Honor Guard member completes 100th detail

  • Published
  • By Airman 1st Class Kristina Overton
  • 341st Missile Wing Public Affairs Office
Known for their exceptionally high standards of appearance, precision and military bearing, the honor guard represents the base by performing ceremonial details and events for functions both on and off of the installation. On May 17, one of those members were recognized for completing a recorded 100 details with the base honor guard here at Malmstrom.

Staff Sgt. Elijah Leonard, 341st Missile Wing contractor escort, has been a part of the base honor guard for six years.

"Even though my job keeps me pretty busy, I still find time to do honor guard in my spare time," said Sergeant Leonard. "Details can be anything from funerals, color details, retirement ceremonies and change of commands to award ceremonies and off base engagements all across the state."

Honor guard is a volunteer based duty, but members are screened and must be proficient in their knowledge of colors, the firing party and pall bearing in order to be an official member.

Prior to joining the military honor guard, Sergeant Leonard gained experience through four years of JROTC, drill team and color guard in high school. Though he enjoyed his experience serving on the various teams, his initial reason for joining rested a little closer to home.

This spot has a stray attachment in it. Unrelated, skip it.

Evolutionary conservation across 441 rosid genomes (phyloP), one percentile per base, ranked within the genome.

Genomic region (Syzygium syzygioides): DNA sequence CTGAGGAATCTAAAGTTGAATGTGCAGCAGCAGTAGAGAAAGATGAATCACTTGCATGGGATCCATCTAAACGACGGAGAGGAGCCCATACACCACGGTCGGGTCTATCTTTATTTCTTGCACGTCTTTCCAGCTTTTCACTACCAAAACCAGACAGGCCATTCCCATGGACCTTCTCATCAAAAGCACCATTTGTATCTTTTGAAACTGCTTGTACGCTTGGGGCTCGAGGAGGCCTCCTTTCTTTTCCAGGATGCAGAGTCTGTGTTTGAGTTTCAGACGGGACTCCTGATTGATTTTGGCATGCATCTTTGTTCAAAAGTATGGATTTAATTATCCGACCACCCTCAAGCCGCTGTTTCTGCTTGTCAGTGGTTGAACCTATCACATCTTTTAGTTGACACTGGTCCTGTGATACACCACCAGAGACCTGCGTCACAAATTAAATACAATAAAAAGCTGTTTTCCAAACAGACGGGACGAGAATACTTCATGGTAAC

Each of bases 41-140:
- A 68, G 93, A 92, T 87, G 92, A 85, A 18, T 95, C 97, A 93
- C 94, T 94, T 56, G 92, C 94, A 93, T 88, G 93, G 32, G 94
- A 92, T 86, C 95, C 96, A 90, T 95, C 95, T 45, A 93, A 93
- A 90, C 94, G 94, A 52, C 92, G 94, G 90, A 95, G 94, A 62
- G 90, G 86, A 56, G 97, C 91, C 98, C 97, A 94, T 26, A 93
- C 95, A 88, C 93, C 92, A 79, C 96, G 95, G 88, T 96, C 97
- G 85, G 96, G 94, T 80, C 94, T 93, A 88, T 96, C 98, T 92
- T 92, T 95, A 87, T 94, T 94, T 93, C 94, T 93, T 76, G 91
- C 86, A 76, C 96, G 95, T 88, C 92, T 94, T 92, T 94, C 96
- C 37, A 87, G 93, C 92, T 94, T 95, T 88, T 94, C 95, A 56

"My older brother was on the drill team in high school, and he used to be in the backyard spinning a broomstick practicing and I thought it was so cool," Sergeant Leonard said. "You know how little brothers look up to their big brothers. Ultimately I decided it was what I wanted to do, and got into it as soon as I started high school."

Even in high school, Sergeant Leonard was very adamant about performing military details correctly, and often volunteered putting up the flag every morning. His senior year, he received the Patriotic Award for services he'd done throughout his high school career.
With his attention to detail and love of service, it's no surprise that he became one of Malmstrom's honor guard trainers in May 2005, and head trainer in September 2005.

"I'm really passionate and dedicated about honor guard," Sergeant Leonard said. "What's more is that I know by personal experience what the person I'm honoring gave up or has done for the Air Force. The sacrifices they made as far as family and their free time. I would say the biggest reward of being in the honor guard is honoring someone. Having the responsibility and opportunity to honor the people who gave their service and even their lives for our country. I'm really touched by what we do."

Taking part in the base honor guard also assisted Sergeant Leonard in becoming a better Airman and supervisor in the Air Force.

"Being a part of the honor guard teaches you how to always be on your toes and ready for anything, Sergeant Leonard said. " You learn to adjust quickly to certain environments. You learn professionalism, drills and ceremonies, and it also helps you out in your career. You're more aware of customs and courtesies and you gain more of an
awareness of what exactly we do."

For more information about the Malmstrom honor guard, call Master Sgt. Jeffery Parker at 731-2831.